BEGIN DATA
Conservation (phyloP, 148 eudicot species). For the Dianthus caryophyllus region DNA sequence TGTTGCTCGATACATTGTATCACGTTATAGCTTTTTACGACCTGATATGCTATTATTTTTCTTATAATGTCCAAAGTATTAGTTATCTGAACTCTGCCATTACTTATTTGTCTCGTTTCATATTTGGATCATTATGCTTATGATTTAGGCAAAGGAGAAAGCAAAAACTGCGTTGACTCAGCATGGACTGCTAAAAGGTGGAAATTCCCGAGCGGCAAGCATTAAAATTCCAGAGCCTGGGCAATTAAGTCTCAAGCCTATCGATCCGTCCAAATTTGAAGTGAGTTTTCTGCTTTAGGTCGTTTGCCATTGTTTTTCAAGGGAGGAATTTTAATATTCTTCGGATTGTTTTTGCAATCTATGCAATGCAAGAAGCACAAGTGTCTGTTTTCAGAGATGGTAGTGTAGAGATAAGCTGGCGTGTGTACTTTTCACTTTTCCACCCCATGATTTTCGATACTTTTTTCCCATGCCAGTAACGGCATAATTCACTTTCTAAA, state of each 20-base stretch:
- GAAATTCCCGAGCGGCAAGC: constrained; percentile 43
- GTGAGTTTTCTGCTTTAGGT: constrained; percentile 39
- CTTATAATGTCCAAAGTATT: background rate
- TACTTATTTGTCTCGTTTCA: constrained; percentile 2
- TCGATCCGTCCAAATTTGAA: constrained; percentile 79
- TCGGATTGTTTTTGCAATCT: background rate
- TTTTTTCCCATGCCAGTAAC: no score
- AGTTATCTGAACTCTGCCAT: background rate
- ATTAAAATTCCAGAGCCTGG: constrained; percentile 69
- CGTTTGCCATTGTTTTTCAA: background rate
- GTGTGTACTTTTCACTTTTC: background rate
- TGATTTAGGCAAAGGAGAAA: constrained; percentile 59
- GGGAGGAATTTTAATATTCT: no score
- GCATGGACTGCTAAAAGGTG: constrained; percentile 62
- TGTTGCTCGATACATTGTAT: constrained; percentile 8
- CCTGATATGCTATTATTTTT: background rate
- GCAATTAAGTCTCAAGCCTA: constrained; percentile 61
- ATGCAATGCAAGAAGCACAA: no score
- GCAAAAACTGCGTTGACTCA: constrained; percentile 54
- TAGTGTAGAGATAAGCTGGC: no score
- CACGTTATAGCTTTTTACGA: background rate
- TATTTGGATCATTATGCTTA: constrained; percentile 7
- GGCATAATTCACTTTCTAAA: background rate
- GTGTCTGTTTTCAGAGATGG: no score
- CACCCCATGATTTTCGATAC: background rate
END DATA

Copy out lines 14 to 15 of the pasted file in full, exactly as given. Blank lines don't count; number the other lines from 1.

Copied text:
- GGGAGGAATTTTAATATTCT: no score
- GCATGGACTGCTAAAAGGTG: constrained; percentile 62